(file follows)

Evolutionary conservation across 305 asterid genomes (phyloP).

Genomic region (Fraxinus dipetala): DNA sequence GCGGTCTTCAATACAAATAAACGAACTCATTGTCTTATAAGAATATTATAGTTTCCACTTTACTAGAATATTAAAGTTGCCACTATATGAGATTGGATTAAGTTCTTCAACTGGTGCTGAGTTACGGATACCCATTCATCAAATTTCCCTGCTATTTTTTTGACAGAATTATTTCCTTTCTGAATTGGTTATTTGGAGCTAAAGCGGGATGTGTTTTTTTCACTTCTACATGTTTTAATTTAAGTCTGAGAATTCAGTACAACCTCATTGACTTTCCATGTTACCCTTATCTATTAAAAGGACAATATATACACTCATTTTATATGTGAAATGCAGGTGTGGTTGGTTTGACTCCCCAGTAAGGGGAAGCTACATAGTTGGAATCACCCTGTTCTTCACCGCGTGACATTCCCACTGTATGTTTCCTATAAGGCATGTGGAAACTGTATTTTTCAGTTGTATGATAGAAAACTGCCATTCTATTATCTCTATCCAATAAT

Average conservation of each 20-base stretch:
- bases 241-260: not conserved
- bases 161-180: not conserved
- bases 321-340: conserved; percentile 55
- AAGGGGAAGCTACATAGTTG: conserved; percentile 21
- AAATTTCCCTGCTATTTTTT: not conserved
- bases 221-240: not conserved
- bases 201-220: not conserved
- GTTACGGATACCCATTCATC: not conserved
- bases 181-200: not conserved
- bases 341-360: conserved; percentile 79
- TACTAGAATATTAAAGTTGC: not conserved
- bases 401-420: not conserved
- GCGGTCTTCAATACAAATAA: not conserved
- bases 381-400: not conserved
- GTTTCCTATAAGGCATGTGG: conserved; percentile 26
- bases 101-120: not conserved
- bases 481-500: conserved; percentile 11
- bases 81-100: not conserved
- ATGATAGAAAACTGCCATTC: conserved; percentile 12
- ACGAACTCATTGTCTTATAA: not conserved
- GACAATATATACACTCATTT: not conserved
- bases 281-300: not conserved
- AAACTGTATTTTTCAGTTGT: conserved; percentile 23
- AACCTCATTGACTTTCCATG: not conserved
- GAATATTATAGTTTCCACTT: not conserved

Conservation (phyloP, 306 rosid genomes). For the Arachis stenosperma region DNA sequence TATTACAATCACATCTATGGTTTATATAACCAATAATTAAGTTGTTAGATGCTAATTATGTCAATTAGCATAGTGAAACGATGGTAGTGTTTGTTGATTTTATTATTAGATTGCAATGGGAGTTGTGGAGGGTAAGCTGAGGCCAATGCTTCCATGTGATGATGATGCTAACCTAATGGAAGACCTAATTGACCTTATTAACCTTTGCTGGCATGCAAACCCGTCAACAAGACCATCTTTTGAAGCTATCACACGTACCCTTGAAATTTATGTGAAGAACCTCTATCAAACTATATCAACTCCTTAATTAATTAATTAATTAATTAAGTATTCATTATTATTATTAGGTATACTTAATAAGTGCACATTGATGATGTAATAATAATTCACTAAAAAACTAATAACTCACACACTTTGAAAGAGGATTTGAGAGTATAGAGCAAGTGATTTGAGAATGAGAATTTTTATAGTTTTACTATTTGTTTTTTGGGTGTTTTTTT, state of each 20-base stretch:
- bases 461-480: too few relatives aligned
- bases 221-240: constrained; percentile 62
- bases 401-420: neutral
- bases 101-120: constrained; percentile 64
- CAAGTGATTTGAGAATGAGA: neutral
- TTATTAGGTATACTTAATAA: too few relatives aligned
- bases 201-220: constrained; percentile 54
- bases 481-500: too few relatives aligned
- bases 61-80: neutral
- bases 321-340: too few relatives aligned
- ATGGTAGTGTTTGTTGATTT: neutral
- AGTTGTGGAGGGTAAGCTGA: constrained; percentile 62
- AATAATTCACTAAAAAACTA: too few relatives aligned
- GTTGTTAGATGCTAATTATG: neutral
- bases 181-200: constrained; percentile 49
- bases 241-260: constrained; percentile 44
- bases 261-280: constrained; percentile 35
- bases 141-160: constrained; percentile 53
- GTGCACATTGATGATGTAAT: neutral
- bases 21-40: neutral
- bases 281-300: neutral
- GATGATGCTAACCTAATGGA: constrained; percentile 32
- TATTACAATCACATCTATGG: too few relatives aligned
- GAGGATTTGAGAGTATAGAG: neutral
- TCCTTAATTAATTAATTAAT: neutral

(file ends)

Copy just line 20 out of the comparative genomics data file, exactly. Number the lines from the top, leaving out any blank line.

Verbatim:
- bases 481-500: conserved; percentile 11